Mayor Collins hopeful of youth movement
Summerville is in the early stages of a plan to attract more young people into the area.
Mayor Bill Collins calls it his ‘master plan’ and it is a 12-15-year plan to increase the amount of 20-34-year-olds in town.
The plan has started with new restaurants. Newk’s Eatery, known for sandwiches and salads, recently opened in Azalea Square. Newk’s was founded in Oxford, Miss. and is a fixture in many college towns across the South. Smashburger, a fast-order burger establishment from Denver will also open in Azalea Square.
It is not just places to eat that are the goal, but the mayor hopes to keep the residents in town after dinnertime.
“We want to make sure that we have things for young people to do at night where they don’t have to leave town,” said Collins.
That starts with Mellow Mushroom, an Atlanta-based pizza chain that is under construction on Main St. and will open later this year. “Mellow” as many patrons shorthand it, has an extensive beer menu and is also a staple of many college towns.
Carolina Ale House will also open on Main St., in front of Nexton. It will feature big-screen televisions and a variety of beers on tap and in bottle.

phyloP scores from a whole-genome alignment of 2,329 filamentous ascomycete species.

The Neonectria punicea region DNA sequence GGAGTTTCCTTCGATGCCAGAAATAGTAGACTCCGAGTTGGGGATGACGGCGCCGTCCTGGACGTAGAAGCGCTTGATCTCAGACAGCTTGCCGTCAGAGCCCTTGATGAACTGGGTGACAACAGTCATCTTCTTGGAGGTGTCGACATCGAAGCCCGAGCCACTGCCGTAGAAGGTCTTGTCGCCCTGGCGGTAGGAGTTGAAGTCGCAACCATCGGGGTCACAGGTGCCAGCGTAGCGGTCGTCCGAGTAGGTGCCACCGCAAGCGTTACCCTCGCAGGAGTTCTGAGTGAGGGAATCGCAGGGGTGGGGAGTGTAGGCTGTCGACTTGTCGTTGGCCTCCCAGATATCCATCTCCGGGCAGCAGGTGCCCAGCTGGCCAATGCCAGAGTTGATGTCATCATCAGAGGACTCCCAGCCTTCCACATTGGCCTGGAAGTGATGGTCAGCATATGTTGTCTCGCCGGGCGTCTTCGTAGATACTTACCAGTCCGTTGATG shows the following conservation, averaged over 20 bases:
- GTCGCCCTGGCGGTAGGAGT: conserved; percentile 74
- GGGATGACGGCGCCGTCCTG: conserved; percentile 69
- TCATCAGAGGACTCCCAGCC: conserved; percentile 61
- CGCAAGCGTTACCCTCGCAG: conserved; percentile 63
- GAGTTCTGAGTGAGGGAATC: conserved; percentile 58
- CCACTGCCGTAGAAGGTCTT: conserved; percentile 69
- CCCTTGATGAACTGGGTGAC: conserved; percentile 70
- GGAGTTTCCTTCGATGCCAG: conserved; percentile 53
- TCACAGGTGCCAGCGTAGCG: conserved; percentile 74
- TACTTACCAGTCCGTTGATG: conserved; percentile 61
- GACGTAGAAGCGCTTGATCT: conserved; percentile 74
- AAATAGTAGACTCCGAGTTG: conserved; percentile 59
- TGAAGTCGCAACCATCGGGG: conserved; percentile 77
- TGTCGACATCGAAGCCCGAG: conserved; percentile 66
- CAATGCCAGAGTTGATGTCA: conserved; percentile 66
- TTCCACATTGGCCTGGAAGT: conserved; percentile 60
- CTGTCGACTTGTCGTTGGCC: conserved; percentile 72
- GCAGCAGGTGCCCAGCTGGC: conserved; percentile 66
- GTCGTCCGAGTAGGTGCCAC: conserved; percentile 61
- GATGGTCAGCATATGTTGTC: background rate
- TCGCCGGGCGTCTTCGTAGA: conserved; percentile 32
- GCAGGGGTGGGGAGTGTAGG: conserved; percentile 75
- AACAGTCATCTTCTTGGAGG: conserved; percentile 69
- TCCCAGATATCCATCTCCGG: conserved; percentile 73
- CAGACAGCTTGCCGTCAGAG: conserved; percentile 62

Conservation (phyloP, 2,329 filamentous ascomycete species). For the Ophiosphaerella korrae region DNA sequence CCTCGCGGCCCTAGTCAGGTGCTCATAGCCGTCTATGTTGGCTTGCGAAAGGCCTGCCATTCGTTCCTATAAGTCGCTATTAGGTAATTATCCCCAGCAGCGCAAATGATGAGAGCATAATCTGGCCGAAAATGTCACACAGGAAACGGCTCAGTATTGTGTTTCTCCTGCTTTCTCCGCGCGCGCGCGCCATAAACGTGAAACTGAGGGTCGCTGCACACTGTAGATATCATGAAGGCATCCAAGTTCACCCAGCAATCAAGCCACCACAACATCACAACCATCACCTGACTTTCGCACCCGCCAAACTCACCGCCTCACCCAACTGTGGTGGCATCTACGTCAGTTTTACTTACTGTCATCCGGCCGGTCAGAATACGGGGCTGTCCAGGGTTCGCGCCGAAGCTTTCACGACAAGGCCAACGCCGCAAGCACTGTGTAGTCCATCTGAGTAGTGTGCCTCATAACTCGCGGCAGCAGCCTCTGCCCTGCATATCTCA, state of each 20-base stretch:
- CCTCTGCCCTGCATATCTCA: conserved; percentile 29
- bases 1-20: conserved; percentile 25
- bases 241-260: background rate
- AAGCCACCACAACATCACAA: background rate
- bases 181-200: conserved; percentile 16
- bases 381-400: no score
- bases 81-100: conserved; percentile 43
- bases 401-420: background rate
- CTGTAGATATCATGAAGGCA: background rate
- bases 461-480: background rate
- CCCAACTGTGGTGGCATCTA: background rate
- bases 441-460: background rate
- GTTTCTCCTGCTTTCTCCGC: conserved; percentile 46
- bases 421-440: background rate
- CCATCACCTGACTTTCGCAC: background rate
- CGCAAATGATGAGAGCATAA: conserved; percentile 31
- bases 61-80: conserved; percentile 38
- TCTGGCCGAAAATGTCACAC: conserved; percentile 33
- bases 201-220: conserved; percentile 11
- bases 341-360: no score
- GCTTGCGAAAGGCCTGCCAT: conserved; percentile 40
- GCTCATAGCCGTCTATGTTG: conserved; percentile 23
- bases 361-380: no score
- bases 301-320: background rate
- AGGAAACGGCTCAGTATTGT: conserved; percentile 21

The city is doing a 9-month study that will have a road map in place for 10-15 years from now to have more parks, bike paths and sidewalks.
“Young people like to be able to walk places,” he said. “We want to build opportunities for them to do so.”
The plan calls for new cottages and apartments to be built to accommodate the growing community. Collins said that one of the keys to getting the demographic to Summerville is by providing new up-and-coming jobs.
“I would really like to see some new tech jobs,” he said. “It would be big if we are able to get some high paying high-tech jobs here in Summerville.”
According to the most recent census, 20.5 percent of Summerville is between 20-34, 0.5 percent above the state’s average. Collins said that the study will give the city a guide of what will need to be done to raise the percentage.
“We want to make decisions off that guide and we need the community to buy in,” Collins said. “We need a good balance between young folks and old folks. The town’s future rests with young people.”